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San Lorenzo in Damaso

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Title: San Lorenzo in Damaso  
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Subject: Teodolfo Mertel, Henry Benedict Stuart, Palazzo della Cancelleria, Stefano Maderno, Churches of Rome
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San Lorenzo in Damaso

San Lorenzo in Damaso (Saint Lawrence in the House of Damasus) is a basilica church in central Rome, Italy. It is incorporated into the Palazzo della Cancelleria.

Entrance to San Lorenzo in Damaso, incorporated into side facade of the Cancelleria


  • History 1
  • Interior 2
    • Chapels 2.1
  • References 3


Archeologic evidence suggests the site, like many loci for Roman churches, may have housed a pagan temple. The first documentary evidence of a church at this site is the reference in the synod of Pope Symmachus (499) of a Titulus Damasi. According to tradition, in the 380s a basilica church was built by Pope Damasus I in his own house. This church is one of many dedicated to the Roman deacon and martyr Saint Lawrence, including the more ancient and then extra-urban, San Lorenzo fuori le Mura, that was rebuilt by the same Pope Damasus. The original basilica for San Lorenzo in Damaso was demolished by Cardinal Raffaele Riario, a nephew of Pope Sixtus IV who commissioned the imposing Renaissance-style Palazzo della Cancelleria (1489–1513). The palace was built using spolia and stone from nearby Ancient Roman buildings, including the Colosseum and enveloped the new church of San Lorenzo under the right wing; the entrance is located at number 1, Piazza della Cancelleria, on the right flank of the facade.

The architect of the church, like that of the palace, is unclear. Among the persons to whom the palace design is presently attributed are Baccio Pontelli, while Titi suggests Bramante, and other authors had cited Giuliano da Sangallo and Andrea Bregno.[1] reconstruction of the church is also independently attributed to Bramante by Titi.

The last restoration was necessary after a fire that damaged the basilica in 1944. The Cardinal Priest of the Titulus S. Laurentii in Damaso is Antonio Rouco Varela, Archbishop of Madrid.


Interior of San Lorenzo
Seated Hippolytus at Vatican

The interior decoration was begun by commissions by the resident of the Palace, Cardinal Alessandro Farnese, in the late 16th century. The walls of the right counterfacade were painted by Cavaliere d'Arpino. The main altar has a canvas depicting Saints and Coronation of Mary by Zuccari. The altar is set above the relics of Saints Pope Eutychian and Pope Damasus I. To the left of the altar is a copy of a statue of St Hippolytus of Rome; the original is a restored antique statue in the Vatican Library. Legend holds that Hippolytus was converted to Christianity by the dint of St Lawrence.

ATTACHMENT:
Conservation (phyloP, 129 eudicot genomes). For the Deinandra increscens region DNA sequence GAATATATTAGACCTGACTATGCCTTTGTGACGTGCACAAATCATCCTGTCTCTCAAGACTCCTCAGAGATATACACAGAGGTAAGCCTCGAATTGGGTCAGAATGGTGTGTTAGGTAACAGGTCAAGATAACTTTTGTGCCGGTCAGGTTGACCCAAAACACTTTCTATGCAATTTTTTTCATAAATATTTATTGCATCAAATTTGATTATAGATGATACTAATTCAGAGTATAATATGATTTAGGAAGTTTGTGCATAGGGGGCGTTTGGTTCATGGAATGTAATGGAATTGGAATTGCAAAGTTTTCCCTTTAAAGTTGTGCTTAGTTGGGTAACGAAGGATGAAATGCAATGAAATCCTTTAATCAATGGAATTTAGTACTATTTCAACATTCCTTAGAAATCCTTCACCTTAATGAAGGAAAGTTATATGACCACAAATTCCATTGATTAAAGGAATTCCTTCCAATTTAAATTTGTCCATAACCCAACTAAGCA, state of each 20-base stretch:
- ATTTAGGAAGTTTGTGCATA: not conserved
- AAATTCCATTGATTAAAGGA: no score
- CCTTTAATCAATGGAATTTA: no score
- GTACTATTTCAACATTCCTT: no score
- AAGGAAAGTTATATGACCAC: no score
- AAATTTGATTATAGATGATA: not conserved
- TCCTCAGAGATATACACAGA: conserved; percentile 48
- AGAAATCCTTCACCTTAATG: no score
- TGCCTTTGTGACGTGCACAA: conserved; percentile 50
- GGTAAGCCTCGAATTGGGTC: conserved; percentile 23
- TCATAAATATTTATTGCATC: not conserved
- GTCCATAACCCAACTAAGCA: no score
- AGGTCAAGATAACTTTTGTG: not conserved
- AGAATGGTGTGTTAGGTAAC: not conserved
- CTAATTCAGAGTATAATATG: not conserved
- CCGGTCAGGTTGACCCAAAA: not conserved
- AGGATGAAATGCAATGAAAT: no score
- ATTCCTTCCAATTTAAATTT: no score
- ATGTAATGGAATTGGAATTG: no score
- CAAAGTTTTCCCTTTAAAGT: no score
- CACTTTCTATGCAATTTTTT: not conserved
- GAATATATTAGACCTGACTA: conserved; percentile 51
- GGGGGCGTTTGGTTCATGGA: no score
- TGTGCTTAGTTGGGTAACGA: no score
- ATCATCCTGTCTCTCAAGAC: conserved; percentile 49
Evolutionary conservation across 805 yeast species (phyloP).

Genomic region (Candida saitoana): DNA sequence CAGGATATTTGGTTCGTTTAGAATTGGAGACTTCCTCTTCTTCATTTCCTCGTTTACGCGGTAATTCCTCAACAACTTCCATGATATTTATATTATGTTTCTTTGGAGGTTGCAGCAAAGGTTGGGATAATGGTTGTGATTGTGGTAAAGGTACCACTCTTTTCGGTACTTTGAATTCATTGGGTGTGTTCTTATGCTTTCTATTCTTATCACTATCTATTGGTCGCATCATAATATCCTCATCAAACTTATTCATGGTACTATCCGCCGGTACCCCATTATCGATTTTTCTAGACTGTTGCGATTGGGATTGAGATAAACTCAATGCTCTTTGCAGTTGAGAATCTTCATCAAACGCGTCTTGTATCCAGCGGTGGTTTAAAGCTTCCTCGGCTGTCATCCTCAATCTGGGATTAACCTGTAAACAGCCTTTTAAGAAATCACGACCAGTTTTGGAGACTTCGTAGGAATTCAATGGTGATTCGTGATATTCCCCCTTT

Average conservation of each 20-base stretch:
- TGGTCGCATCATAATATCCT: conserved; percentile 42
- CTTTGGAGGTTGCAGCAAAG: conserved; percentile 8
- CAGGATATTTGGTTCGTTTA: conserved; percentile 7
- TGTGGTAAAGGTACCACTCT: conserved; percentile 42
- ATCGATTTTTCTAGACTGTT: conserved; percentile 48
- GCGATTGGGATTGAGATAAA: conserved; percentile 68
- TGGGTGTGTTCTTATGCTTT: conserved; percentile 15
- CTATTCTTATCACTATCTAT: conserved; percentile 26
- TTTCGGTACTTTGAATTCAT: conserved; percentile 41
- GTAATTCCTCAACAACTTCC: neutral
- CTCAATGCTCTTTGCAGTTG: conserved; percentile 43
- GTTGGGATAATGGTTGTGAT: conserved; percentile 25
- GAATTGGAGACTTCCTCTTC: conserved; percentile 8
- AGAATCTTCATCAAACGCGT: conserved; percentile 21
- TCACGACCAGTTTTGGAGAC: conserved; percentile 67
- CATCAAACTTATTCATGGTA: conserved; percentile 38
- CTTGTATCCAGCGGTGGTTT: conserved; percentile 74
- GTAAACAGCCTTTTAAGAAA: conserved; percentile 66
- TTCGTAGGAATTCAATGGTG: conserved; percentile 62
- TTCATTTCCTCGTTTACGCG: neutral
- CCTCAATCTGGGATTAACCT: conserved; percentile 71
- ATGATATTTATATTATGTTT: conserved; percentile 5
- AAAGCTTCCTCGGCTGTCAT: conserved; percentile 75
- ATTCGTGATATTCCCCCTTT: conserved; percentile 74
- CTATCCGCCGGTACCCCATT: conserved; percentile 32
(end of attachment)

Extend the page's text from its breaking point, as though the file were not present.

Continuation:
This copy was commissioned for the church by Cardinal Ottoboni. The Portal was designed by Vignola. Immediately to the right of the entrance is the memorial to Alessandro Valtrini, a minister of Pope Urban VIII, designed by Gian Lorenzo Bernini in 1639. The second vestibule has statues of Saints Francis Xavier and Charles Borromeo by Stefano Maderno.


To the right of the entrance is a chapel designed by Nicola Salvi, commissioned by Cardinal Tommaso Ruffo in the late 18th century. The ceiling is frescoed with Glory of San Nicola by Corrado Giaquinto, and the altarpiece of Virgin with Saints Filippo Neri and Nicolò was painted by Sebastiano Conca. To the left of the entrance is the Chapel of the Sacrament, commissioned by Cardinal Pietro Ottoboni and frescoed by Andrea Casali. The altarpiece is a Last Supper by Vincenzo Berrettini[2]

Monument for Pellegrino Rossi, sculpted by Tenerani.

Inside the church, the first chapel to the right of the nave has a 19th-century monument to Prince Camillo Massimi and his wife, works respectively by Filippo Gnaccarini and Pietro Tenerani.

The second chapel to the right has the tomb of Pellegrino Rossi, the last minister of the Papal States under Pius IX, by Pietro Tenerani. His murder in 1848 in the adjacent palace was one of the events that led to the ensconcement of the pope in the Vatican City, and the annexation of the Papal States to the Kingdom of Italy.

The first chapel to the left has the tomb and funerary monument of Cardinal Ludovico Trevisan, Patriarch of Aquileia, with a recumbent statue by Paolo Romano.

The second chapel to the left contains the tomb of Fra Annibal Caro (1566), a work by Giovanni Antonio Dosio.

A chapel near the sacristy has an altarpiece depicting the Madonna delle Gioie by Nicolò Circignani, called il Pomarancio, and two silver statues (Saints Lorenzo and Damaso) by Ciro Ferri.[3]

A further chapel is dedicated to the Sacred Heart of the Agonizing Jesus, and contains a portrait of Pope Leo XIII proclaiming the statutes of the Pious Union of the Sacred Heart of Jesus by the chapel's 19th century architect Vincenzo De Rossi Re. The founding of this fraternity was celebrated in this church in 1883.

The chapel of the Santissima Concezione completed and frescoed (1635–1638) by a young Pietro da Cortona. Other works include the monument of Cardinal Trevisan (1505).


  1. ^  
  2. ^ This may in fact be Pietro da Cortona.
  3. ^ Titi, page 122.

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